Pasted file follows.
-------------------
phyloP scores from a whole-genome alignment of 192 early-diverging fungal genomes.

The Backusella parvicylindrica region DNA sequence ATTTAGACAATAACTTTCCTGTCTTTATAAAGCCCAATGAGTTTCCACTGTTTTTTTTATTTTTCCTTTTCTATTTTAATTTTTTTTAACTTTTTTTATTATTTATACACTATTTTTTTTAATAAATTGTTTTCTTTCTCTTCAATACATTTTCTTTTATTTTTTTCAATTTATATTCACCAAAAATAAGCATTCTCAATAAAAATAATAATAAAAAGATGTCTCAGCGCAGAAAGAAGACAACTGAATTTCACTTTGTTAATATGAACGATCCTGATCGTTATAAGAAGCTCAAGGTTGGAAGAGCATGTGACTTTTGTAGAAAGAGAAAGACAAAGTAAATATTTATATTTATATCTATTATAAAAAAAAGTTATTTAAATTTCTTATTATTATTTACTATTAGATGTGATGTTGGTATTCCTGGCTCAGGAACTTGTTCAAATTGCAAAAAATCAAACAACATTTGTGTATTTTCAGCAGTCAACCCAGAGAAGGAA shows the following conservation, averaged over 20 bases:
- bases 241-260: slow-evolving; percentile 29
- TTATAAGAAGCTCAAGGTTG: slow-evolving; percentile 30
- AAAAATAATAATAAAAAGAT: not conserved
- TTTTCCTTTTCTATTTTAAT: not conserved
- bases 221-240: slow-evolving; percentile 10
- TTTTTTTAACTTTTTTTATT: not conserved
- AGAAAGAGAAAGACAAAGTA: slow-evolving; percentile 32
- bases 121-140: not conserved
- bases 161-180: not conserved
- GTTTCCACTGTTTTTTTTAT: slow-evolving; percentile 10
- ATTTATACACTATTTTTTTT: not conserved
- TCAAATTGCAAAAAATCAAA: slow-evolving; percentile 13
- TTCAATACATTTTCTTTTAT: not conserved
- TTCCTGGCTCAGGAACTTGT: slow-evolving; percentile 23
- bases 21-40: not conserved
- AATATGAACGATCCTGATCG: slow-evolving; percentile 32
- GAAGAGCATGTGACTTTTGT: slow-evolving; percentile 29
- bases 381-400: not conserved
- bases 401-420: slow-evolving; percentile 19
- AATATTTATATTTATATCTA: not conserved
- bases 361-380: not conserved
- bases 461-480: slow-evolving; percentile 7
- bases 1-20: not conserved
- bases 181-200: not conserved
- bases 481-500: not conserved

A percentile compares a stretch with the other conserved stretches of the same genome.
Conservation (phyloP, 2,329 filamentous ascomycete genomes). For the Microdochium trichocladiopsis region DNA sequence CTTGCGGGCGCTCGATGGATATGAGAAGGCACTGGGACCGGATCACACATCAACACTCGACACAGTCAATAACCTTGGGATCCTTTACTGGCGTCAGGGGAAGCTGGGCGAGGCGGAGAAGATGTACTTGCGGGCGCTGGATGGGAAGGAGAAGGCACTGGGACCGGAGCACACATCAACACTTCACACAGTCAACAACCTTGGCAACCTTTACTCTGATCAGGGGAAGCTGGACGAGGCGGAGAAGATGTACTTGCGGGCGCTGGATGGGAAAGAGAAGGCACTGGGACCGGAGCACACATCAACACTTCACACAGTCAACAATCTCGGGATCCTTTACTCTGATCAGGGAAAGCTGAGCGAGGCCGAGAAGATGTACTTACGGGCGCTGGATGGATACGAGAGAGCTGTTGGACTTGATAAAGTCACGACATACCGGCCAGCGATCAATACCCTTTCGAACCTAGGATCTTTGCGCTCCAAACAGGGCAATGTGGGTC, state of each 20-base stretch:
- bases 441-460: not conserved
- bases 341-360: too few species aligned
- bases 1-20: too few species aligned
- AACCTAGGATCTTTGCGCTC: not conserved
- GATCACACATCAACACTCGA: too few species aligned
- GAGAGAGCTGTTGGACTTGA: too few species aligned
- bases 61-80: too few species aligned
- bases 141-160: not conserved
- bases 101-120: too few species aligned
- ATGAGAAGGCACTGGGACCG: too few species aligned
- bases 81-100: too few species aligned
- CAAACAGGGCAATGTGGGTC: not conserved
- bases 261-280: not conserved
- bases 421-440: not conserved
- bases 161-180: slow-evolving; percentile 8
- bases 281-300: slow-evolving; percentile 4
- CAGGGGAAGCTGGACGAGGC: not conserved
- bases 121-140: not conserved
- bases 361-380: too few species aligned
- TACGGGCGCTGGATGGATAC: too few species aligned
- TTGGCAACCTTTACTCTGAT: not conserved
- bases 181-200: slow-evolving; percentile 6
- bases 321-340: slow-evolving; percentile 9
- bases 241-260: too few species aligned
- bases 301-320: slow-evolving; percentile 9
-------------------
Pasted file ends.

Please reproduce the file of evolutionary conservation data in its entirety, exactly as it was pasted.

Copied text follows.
phyloP scores from a whole-genome alignment of 192 early-diverging fungal genomes.

The Backusella parvicylindrica region DNA sequence ATTTAGACAATAACTTTCCTGTCTTTATAAAGCCCAATGAGTTTCCACTGTTTTTTTTATTTTTCCTTTTCTATTTTAATTTTTTTTAACTTTTTTTATTATTTATACACTATTTTTTTTAATAAATTGTTTTCTTTCTCTTCAATACATTTTCTTTTATTTTTTTCAATTTATATTCACCAAAAATAAGCATTCTCAATAAAAATAATAATAAAAAGATGTCTCAGCGCAGAAAGAAGACAACTGAATTTCACTTTGTTAATATGAACGATCCTGATCGTTATAAGAAGCTCAAGGTTGGAAGAGCATGTGACTTTTGTAGAAAGAGAAAGACAAAGTAAATATTTATATTTATATCTATTATAAAAAAAAGTTATTTAAATTTCTTATTATTATTTACTATTAGATGTGATGTTGGTATTCCTGGCTCAGGAACTTGTTCAAATTGCAAAAAATCAAACAACATTTGTGTATTTTCAGCAGTCAACCCAGAGAAGGAA shows the following conservation, averaged over 20 bases:
- bases 241-260: slow-evolving; percentile 29
- TTATAAGAAGCTCAAGGTTG: slow-evolving; percentile 30
- AAAAATAATAATAAAAAGAT: not conserved
- TTTTCCTTTTCTATTTTAAT: not conserved
- bases 221-240: slow-evolving; percentile 10
- TTTTTTTAACTTTTTTTATT: not conserved
- AGAAAGAGAAAGACAAAGTA: slow-evolving; percentile 32
- bases 121-140: not conserved
- bases 161-180: not conserved
- GTTTCCACTGTTTTTTTTAT: slow-evolving; percentile 10
- ATTTATACACTATTTTTTTT: not conserved
- TCAAATTGCAAAAAATCAAA: slow-evolving; percentile 13
- TTCAATACATTTTCTTTTAT: not conserved
- TTCCTGGCTCAGGAACTTGT: slow-evolving; percentile 23
- bases 21-40: not conserved
- AATATGAACGATCCTGATCG: slow-evolving; percentile 32
- GAAGAGCATGTGACTTTTGT: slow-evolving; percentile 29
- bases 381-400: not conserved
- bases 401-420: slow-evolving; percentile 19
- AATATTTATATTTATATCTA: not conserved
- bases 361-380: not conserved
- bases 461-480: slow-evolving; percentile 7
- bases 1-20: not conserved
- bases 181-200: not conserved
- bases 481-500: not conserved

A percentile compares a stretch with the other conserved stretches of the same genome.
Conservation (phyloP, 2,329 filamentous ascomycete genomes). For the Microdochium trichocladiopsis region DNA sequence CTTGCGGGCGCTCGATGGATATGAGAAGGCACTGGGACCGGATCACACATCAACACTCGACACAGTCAATAACCTTGGGATCCTTTACTGGCGTCAGGGGAAGCTGGGCGAGGCGGAGAAGATGTACTTGCGGGCGCTGGATGGGAAGGAGAAGGCACTGGGACCGGAGCACACATCAACACTTCACACAGTCAACAACCTTGGCAACCTTTACTCTGATCAGGGGAAGCTGGACGAGGCGGAGAAGATGTACTTGCGGGCGCTGGATGGGAAAGAGAAGGCACTGGGACCGGAGCACACATCAACACTTCACACAGTCAACAATCTCGGGATCCTTTACTCTGATCAGGGAAAGCTGAGCGAGGCCGAGAAGATGTACTTACGGGCGCTGGATGGATACGAGAGAGCTGTTGGACTTGATAAAGTCACGACATACCGGCCAGCGATCAATACCCTTTCGAACCTAGGATCTTTGCGCTCCAAACAGGGCAATGTGGGTC, state of each 20-base stretch:
- bases 441-460: not conserved
- bases 341-360: too few species aligned
- bases 1-20: too few species aligned
- AACCTAGGATCTTTGCGCTC: not conserved
- GATCACACATCAACACTCGA: too few species aligned
- GAGAGAGCTGTTGGACTTGA: too few species aligned
- bases 61-80: too few species aligned
- bases 141-160: not conserved
- bases 101-120: too few species aligned
- ATGAGAAGGCACTGGGACCG: too few species aligned
- bases 81-100: too few species aligned
- CAAACAGGGCAATGTGGGTC: not conserved
- bases 261-280: not conserved
- bases 421-440: not conserved
- bases 161-180: slow-evolving; percentile 8
- bases 281-300: slow-evolving; percentile 4
- CAGGGGAAGCTGGACGAGGC: not conserved
- bases 121-140: not conserved
- bases 361-380: too few species aligned
- TACGGGCGCTGGATGGATAC: too few species aligned
- TTGGCAACCTTTACTCTGAT: not conserved
- bases 181-200: slow-evolving; percentile 6
- bases 321-340: slow-evolving; percentile 9
- bases 241-260: too few species aligned
- bases 301-320: slow-evolving; percentile 9